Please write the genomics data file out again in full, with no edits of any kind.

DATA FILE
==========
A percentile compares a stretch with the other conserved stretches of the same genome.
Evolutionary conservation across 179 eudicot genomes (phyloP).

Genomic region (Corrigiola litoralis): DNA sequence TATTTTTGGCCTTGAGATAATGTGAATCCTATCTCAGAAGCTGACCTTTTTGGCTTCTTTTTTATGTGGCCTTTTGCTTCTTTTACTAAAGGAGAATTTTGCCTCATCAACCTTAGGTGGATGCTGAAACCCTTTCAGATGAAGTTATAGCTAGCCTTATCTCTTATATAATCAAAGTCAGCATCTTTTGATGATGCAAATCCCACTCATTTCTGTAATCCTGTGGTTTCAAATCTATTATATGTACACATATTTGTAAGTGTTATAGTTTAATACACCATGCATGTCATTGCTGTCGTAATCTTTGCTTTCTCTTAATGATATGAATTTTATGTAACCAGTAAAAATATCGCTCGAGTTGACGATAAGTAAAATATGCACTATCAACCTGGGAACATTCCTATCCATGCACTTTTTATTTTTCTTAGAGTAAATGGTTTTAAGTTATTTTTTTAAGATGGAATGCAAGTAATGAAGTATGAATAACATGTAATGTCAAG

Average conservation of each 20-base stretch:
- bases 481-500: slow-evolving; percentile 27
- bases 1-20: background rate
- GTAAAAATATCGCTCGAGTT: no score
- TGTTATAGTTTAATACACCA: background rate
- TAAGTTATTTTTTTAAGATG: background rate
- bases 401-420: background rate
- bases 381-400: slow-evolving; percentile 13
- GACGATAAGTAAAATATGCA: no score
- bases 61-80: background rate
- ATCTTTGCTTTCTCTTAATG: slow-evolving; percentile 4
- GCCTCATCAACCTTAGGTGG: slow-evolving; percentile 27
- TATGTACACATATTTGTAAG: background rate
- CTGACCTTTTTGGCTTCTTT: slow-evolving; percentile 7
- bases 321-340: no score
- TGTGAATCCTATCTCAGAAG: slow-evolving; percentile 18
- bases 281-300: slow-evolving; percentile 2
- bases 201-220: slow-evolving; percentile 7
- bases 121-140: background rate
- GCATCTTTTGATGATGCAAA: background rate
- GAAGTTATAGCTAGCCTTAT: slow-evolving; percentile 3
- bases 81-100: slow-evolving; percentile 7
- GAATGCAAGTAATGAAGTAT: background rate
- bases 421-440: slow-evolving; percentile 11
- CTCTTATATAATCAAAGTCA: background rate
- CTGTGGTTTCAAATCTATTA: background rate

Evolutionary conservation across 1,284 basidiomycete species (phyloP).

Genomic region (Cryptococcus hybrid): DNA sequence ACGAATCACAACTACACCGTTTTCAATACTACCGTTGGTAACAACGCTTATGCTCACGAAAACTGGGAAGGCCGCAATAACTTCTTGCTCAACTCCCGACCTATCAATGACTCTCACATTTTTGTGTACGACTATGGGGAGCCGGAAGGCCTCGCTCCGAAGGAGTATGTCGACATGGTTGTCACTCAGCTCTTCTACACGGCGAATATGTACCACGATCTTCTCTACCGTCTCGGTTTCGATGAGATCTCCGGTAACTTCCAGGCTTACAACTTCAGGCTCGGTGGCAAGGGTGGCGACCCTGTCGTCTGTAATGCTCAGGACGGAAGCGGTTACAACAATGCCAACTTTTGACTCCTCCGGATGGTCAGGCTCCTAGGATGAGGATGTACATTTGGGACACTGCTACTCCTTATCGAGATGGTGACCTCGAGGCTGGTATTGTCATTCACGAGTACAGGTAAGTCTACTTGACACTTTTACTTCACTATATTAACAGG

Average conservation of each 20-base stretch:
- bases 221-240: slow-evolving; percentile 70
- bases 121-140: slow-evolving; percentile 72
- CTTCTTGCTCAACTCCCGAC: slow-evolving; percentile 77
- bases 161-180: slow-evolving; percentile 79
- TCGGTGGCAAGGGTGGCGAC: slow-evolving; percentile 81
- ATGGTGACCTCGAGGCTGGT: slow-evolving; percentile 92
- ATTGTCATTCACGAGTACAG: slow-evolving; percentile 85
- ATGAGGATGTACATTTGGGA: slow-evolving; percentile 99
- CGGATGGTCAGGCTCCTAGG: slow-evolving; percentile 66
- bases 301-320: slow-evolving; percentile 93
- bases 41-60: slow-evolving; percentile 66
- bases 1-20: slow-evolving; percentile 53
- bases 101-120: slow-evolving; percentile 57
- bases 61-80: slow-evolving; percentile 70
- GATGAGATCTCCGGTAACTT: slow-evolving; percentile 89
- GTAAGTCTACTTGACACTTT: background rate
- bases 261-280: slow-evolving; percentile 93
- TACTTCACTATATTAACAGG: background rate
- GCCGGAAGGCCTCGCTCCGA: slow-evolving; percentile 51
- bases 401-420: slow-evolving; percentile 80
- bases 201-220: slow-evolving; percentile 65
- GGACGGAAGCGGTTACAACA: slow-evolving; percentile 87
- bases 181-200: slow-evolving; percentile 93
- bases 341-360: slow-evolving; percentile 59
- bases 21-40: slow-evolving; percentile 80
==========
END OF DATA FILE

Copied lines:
A percentile compares a stretch with the other conserved stretches of the same genome.
Evolutionary conservation across 179 eudicot genomes (phyloP).

Genomic region (Corrigiola litoralis): DNA sequence TATTTTTGGCCTTGAGATAATGTGAATCCTATCTCAGAAGCTGACCTTTTTGGCTTCTTTTTTATGTGGCCTTTTGCTTCTTTTACTAAAGGAGAATTTTGCCTCATCAACCTTAGGTGGATGCTGAAACCCTTTCAGATGAAGTTATAGCTAGCCTTATCTCTTATATAATCAAAGTCAGCATCTTTTGATGATGCAAATCCCACTCATTTCTGTAATCCTGTGGTTTCAAATCTATTATATGTACACATATTTGTAAGTGTTATAGTTTAATACACCATGCATGTCATTGCTGTCGTAATCTTTGCTTTCTCTTAATGATATGAATTTTATGTAACCAGTAAAAATATCGCTCGAGTTGACGATAAGTAAAATATGCACTATCAACCTGGGAACATTCCTATCCATGCACTTTTTATTTTTCTTAGAGTAAATGGTTTTAAGTTATTTTTTTAAGATGGAATGCAAGTAATGAAGTATGAATAACATGTAATGTCAAG

Average conservation of each 20-base stretch:
- bases 481-500: slow-evolving; percentile 27
- bases 1-20: background rate
- GTAAAAATATCGCTCGAGTT: no score
- TGTTATAGTTTAATACACCA: background rate
- TAAGTTATTTTTTTAAGATG: background rate
- bases 401-420: background rate
- bases 381-400: slow-evolving; percentile 13
- GACGATAAGTAAAATATGCA: no score
- bases 61-80: background rate
- ATCTTTGCTTTCTCTTAATG: slow-evolving; percentile 4
- GCCTCATCAACCTTAGGTGG: slow-evolving; percentile 27
- TATGTACACATATTTGTAAG: background rate
- CTGACCTTTTTGGCTTCTTT: slow-evolving; percentile 7
- bases 321-340: no score
- TGTGAATCCTATCTCAGAAG: slow-evolving; percentile 18
- bases 281-300: slow-evolving; percentile 2
- bases 201-220: slow-evolving; percentile 7
- bases 121-140: background rate
- GCATCTTTTGATGATGCAAA: background rate
- GAAGTTATAGCTAGCCTTAT: slow-evolving; percentile 3
- bases 81-100: slow-evolving; percentile 7
- GAATGCAAGTAATGAAGTAT: background rate
- bases 421-440: slow-evolving; percentile 11
- CTCTTATATAATCAAAGTCA: background rate
- CTGTGGTTTCAAATCTATTA: background rate

Evolutionary conservation across 1,284 basidiomycete species (phyloP).

Genomic region (Cryptococcus hybrid): DNA sequence ACGAATCACAACTACACCGTTTTCAATACTACCGTTGGTAACAACGCTTATGCTCACGAAAACTGGGAAGGCCGCAATAACTTCTTGCTCAACTCCCGACCTATCAATGACTCTCACATTTTTGTGTACGACTATGGGGAGCCGGAAGGCCTCGCTCCGAAGGAGTATGTCGACATGGTTGTCACTCAGCTCTTCTACACGGCGAATATGTACCACGATCTTCTCTACCGTCTCGGTTTCGATGAGATCTCCGGTAACTTCCAGGCTTACAACTTCAGGCTCGGTGGCAAGGGTGGCGACCCTGTCGTCTGTAATGCTCAGGACGGAAGCGGTTACAACAATGCCAACTTTTGACTCCTCCGGATGGTCAGGCTCCTAGGATGAGGATGTACATTTGGGACACTGCTACTCCTTATCGAGATGGTGACCTCGAGGCTGGTATTGTCATTCACGAGTACAGGTAAGTCTACTTGACACTTTTACTTCACTATATTAACAGG

Average conservation of each 20-base stretch:
- bases 221-240: slow-evolving; percentile 70
- bases 121-140: slow-evolving; percentile 72
- CTTCTTGCTCAACTCCCGAC: slow-evolving; percentile 77
- bases 161-180: slow-evolving; percentile 79
- TCGGTGGCAAGGGTGGCGAC: slow-evolving; percentile 81
- ATGGTGACCTCGAGGCTGGT: slow-evolving; percentile 92
- ATTGTCATTCACGAGTACAG: slow-evolving; percentile 85
- ATGAGGATGTACATTTGGGA: slow-evolving; percentile 99
- CGGATGGTCAGGCTCCTAGG: slow-evolving; percentile 66
- bases 301-320: slow-evolving; percentile 93
- bases 41-60: slow-evolving; percentile 66
- bases 1-20: slow-evolving; percentile 53
- bases 101-120: slow-evolving; percentile 57
- bases 61-80: slow-evolving; percentile 70
- GATGAGATCTCCGGTAACTT: slow-evolving; percentile 89
- GTAAGTCTACTTGACACTTT: background rate
- bases 261-280: slow-evolving; percentile 93
- TACTTCACTATATTAACAGG: background rate
- GCCGGAAGGCCTCGCTCCGA: slow-evolving; percentile 51
- bases 401-420: slow-evolving; percentile 80
- bases 201-220: slow-evolving; percentile 65
- GGACGGAAGCGGTTACAACA: slow-evolving; percentile 87
- bases 181-200: slow-evolving; percentile 93
- bases 341-360: slow-evolving; percentile 59
- bases 21-40: slow-evolving; percentile 80